10. First responding officers should remain on the scene until they’ve been released by their supervisor or the detectives in charge of the scene.
Linda – Actually, I was thinking of federal prisoners and the laws you’ve pointed out don’t apply to them. They cannot vote unless they’ve received some sort of pardon or commutation from the president. Unlike the various state systems.
Hey, will I be seeing you at the East of Eden conference?
“Most inmates have no clue what to do when they get out. They usually don’t have a second chance at life. No one will hire them, they can’t vote, and drug offenders can’t receive loans and grants for college. They need to learn basic life skills. At least that’s a start.”
The part where former felons can’t vote…that’s not true in all states. Each state treats this matter differently. For example in California, if you have served your time and are not on parole, then your right to vote is fully restored.
It’s really a crazy patchwork quilt of inconsistent laws across our nation that treats the formerly incarcerated differently. The Sentencing Project is trying to restore the right to vote to former felons.
Here’s a link to a PDF which details the differences state by state:
I only became aware of this after the 2000 election when Florida scrubbed its voting rolls of tens of thousands of voters trying to purge those who weren’t eligible to vote due to having been convicted of a felony at one time in their life. The problem was that most of the people who lost their right to vote without notice weren’t felons at all, some had only been convicted of misdemeanors while others had never been convicted of anything except having a name similar to someone else who had.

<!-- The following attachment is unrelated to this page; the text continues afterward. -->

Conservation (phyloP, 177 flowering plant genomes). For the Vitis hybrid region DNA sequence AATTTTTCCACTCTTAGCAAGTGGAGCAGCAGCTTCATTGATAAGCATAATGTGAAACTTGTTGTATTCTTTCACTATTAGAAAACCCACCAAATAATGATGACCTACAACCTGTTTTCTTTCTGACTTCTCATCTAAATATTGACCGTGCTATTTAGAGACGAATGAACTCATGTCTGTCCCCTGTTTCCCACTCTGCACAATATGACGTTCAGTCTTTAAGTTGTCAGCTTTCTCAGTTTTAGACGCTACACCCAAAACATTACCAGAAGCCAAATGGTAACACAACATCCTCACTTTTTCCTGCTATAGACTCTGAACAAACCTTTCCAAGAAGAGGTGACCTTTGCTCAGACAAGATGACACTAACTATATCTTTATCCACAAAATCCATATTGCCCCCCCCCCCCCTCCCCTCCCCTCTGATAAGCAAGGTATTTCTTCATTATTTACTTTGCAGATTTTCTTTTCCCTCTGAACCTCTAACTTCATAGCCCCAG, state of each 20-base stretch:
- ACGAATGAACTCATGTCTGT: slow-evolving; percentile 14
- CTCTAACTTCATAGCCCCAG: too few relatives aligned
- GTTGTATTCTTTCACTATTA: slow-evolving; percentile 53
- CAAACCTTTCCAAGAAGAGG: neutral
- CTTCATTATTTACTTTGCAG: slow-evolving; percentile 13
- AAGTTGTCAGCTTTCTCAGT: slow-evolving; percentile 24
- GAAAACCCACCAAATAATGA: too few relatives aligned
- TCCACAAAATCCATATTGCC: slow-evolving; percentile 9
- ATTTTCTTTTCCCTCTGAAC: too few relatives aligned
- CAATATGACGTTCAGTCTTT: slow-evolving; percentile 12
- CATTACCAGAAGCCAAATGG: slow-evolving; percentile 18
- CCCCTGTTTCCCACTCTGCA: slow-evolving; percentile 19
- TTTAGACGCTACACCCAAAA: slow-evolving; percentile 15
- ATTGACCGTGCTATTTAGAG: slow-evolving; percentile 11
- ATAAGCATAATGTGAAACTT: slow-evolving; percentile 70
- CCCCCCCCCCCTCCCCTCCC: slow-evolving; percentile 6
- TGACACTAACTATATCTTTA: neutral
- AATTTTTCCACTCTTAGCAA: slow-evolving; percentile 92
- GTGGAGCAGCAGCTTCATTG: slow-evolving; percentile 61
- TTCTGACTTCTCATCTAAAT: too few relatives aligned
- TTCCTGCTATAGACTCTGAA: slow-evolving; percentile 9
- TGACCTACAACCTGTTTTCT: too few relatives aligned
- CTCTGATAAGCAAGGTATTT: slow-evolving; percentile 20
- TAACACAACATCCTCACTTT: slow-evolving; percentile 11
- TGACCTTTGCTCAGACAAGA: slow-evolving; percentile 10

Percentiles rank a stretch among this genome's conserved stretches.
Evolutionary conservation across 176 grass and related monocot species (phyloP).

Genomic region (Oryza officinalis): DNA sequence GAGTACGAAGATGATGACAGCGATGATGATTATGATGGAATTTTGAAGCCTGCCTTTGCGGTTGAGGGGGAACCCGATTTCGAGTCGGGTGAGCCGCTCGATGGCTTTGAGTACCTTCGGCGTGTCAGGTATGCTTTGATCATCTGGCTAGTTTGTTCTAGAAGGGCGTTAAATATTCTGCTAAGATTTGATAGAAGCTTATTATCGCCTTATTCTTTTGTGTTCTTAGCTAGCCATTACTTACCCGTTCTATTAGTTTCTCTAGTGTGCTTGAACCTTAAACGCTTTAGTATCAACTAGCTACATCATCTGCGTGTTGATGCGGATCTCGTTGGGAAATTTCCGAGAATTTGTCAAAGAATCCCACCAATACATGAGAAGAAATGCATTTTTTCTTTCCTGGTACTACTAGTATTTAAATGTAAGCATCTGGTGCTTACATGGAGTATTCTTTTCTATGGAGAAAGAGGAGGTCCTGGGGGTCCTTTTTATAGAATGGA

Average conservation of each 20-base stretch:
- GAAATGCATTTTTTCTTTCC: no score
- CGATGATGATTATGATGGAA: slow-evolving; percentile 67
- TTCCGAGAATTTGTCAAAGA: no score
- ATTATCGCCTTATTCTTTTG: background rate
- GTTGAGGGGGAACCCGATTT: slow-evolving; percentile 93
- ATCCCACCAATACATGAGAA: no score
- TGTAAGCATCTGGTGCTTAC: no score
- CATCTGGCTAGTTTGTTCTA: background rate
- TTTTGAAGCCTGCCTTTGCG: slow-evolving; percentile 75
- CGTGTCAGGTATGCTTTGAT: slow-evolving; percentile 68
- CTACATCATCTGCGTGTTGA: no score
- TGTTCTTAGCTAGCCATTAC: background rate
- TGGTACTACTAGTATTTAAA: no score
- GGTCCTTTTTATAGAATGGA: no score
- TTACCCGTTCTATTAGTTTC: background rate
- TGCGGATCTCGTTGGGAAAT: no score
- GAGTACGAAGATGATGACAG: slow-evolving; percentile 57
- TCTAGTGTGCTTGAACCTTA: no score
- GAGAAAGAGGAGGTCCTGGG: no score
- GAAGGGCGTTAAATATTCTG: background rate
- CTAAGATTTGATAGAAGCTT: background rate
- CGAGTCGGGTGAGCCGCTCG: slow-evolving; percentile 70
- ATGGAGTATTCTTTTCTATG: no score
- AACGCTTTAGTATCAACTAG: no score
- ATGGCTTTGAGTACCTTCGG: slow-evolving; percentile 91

I found that November – December period of 2000 to be a time where I learned about learning the dirty little secrets of our democracy and becoming informed about “chad,” “butterfly ballots,” and organized efforts to disenfranchise voters either through intimidation or just removal from voting rolls without notice.
If you didn’t see HBO’s movie “Recount” with Kevin Spacey and Dennis Leary, you should. It’s great and it covers a lot of territory in only two hours.
(P.S. I recognize the ode to the Munsters as well.)
Love this! Thanks for posting. I’ve heard this before, but I love having information reinforced. Helps me to remember it better later.
Thanks, Lee, and thanks for dropping by my blog. I’ve posted another segment this morning.
MysteryWriter – Thanks for the kind words.
Thank you so much for the knowledge you share! Your posts (and your book) have been a great help to my writing.
Great topic for a blog, Terry. There should be more emphasis on these programs in prisons. Most inmates have no clue what to do when they get out. They usually don’t have a second chance at life. No one will hire them, they can’t vote, and drug offenders can’t receive loans and grants for college. They need to learn basic life skills. At least that’s a start.
Bobby – I’ve mentioned the Mockingbird Lane address in several posts, and you’re the first person to recognize it. You must be a TV Land junkie, like me.
It could be that those weren’t gun shots. Maybe grandpa was just working on another experiment (or Herman jumping up and down).
Great post — these are so helpful. As an aside, last night at our Civilian Police Academy Alumni meeting, we had a speaker from the Florida Department of Corrections talk about “Criminal Thinking”. He oversees the state-mandated 100 Hour Transition Life Skill program. I’ve started a blog series at my blog sharing what he told us. It was very interesting.